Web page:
Documentary • R • 2015 • 1 hr 29 min
A must-watch for cinephiles. It shows the power of film to free your mind and impulse your creativity. So inspiring
This was a great documentary about a very dysfunctional family. As deprived as they were, I envy their passion and devotion to their hobby.
An interesting insight into a world of isolation and escapism
A pretty interesting documentary, but I felt it could have explored the implications of its subject matter a bit more
It's fascinating for a while, but becomes weird and frustrating. I wound up feeling like a voyeur.
Massively overhyped, they’re an interesting group of people, but what’s the point. It has nothing to say
A bit of annoying topic, and the documentary was slow pace
Such an interesting topic that was not enhanced by documentary treatment.
Very interesting story, but the documentary doesn't give it the space it deserves. Worth a watch.
Very dark and kind of confusing at times. These guys have great taste in movies though
Schoolteacher Bertram Cates is arrested for teaching his students Darwin's theory of evolution. The case receives national attention and one of the newspaper reporters, E.K. Hornbeck, arranges to bring in renowned defense attorney and atheist Henry Drummond to defend Cates. The prosecutor, Matthew Brady is a former presidential candidate, famous evangelist, and old adversary of Drummond.
Bullied at school and ignored and abused at home by his indifferent mother and older brother, Billy Casper, a 15-year-old working-class Yorkshire boy, tames and trains his pet kestrel falcon whom he names Kes. Helped and encouraged by his English teacher and his fellow students, Billy finally finds a positive purpose to his unhappy existence—until tragedy strikes.
Shot in documentary style from the perspective of an almost alien observer, the film is an exploration of the ravaged oil fields of post-Gulf War Kuwait. An effective companion to his earlier film Fata Morgana, Herzog again perceives the desert as a landscape with its own voice, as he glides over seas of oil, geyser-like infernos, monstrous smoke plumes and ashen roadways. With musical accompaniment by Wagner, Prokofiev and Pärt to boot, he observes the soot-covered creatures allured by the blaze.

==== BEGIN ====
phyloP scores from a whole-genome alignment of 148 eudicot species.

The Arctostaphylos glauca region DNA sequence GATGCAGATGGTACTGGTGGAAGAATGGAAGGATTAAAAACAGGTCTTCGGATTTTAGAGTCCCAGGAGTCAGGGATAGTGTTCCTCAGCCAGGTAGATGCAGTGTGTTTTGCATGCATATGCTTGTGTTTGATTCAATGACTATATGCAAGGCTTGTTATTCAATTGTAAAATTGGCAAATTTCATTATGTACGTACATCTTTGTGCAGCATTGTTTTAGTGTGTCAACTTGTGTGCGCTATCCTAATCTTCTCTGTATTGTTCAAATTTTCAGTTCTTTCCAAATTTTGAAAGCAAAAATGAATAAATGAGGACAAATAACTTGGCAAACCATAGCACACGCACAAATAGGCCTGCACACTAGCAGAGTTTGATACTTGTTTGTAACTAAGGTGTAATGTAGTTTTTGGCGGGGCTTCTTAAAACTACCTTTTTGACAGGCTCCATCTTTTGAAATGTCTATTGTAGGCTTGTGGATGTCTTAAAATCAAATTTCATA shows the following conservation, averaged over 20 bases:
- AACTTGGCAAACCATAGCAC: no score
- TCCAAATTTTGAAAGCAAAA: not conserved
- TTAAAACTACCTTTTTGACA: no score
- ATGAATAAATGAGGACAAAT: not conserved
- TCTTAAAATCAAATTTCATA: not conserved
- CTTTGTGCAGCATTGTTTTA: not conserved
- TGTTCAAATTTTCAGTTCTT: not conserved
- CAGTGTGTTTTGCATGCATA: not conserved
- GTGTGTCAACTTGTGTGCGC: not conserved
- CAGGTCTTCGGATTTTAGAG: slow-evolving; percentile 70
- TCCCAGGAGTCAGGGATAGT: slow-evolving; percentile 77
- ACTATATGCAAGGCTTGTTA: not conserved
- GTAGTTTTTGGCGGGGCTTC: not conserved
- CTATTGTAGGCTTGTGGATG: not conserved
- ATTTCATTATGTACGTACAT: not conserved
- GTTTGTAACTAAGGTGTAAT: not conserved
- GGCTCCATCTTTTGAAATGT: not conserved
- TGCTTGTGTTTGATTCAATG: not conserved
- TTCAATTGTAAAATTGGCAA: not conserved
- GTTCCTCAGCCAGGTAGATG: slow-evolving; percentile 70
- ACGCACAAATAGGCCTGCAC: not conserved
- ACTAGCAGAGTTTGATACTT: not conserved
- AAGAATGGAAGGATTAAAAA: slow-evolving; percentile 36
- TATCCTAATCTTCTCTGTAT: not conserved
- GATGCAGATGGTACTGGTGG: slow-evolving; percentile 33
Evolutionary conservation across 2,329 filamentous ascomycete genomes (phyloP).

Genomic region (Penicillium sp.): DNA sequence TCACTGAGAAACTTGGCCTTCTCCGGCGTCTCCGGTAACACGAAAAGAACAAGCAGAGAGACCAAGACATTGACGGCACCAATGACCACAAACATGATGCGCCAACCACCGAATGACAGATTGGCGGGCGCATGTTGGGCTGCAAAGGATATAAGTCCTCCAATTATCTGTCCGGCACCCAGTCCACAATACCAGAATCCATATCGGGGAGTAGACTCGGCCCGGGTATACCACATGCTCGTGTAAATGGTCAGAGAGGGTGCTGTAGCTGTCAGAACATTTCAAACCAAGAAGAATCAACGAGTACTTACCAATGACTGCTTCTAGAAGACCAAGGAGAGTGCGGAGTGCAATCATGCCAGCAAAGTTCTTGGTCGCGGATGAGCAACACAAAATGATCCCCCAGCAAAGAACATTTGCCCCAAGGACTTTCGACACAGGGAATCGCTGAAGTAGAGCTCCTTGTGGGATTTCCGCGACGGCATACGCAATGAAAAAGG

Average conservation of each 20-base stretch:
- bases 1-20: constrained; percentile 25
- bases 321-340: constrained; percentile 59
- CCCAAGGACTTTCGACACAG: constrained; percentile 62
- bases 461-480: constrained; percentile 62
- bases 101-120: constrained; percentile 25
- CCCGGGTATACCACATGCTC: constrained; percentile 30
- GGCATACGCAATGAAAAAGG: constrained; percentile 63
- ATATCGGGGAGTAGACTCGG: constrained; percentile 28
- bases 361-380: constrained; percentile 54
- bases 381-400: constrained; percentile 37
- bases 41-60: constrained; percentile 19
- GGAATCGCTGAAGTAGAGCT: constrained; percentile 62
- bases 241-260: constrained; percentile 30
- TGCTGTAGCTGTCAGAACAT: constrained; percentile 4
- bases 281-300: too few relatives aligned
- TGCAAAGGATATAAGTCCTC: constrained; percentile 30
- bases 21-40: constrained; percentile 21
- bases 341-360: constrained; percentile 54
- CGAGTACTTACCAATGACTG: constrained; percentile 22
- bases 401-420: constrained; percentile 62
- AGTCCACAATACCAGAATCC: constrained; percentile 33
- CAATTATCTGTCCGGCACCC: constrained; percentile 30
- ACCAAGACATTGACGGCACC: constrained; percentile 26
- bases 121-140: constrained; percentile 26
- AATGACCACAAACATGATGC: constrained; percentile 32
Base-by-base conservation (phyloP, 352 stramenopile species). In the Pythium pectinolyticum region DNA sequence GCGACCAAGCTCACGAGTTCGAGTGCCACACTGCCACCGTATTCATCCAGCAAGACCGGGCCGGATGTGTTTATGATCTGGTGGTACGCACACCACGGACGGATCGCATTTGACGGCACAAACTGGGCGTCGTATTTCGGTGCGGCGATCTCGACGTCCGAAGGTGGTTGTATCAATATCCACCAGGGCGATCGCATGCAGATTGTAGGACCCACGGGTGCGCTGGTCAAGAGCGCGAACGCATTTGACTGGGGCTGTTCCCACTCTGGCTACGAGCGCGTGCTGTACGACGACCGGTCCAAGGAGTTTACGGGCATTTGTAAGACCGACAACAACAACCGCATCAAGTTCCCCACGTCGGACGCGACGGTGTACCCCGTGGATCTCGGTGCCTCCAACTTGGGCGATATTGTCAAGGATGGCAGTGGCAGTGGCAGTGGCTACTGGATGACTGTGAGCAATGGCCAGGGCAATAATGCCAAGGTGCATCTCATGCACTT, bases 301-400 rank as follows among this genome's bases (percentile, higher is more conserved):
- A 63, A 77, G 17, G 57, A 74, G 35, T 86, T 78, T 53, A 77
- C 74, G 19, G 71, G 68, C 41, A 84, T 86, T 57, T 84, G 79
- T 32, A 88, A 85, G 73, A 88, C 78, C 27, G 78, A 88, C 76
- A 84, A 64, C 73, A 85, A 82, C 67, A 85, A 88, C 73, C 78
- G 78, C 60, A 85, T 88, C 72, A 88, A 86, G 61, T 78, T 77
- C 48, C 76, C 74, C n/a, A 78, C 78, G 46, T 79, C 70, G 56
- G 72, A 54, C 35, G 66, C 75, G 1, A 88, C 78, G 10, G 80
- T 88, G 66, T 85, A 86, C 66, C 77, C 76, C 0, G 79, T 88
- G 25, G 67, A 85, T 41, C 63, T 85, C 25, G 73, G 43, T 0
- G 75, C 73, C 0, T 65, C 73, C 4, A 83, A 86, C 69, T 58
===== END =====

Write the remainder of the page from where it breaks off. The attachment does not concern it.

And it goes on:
A coffin-dragging gunslinger and a prostitute become embroiled in a bitter feud between a merciless masked clan and a band of Mexican revolutionaries.
Meet the dirtiest cop in NYC history. Michael Dowd stole money and dealt drugs while patrolling the streets of '80s Brooklyn.
In the 1970s, television reporter Christine Chubbuck struggles with depression and professional frustrations as she tries to advance her career.
A documentary about the legendary series of nationally televised debates in 1968 between two great public intellectuals, the liberal Gore Vidal and the conservative William F. Buckley Jr. Intended as commentary on the issues of their day, these vitriolic and explosive encounters came to define the modern era of public discourse in the media, marking the big bang moment of our contemporary media landscape when spectacle trumped content and argument replaced substance. Best of Enemies delves into the entangled biographies of these two great thinkers, and luxuriates in the language and the theater of their debates, begging the question, "What has television done to the way we discuss politics in our democracy today?"
Two pals embark on a road trip full of funny pranks that pull real people into mayhem.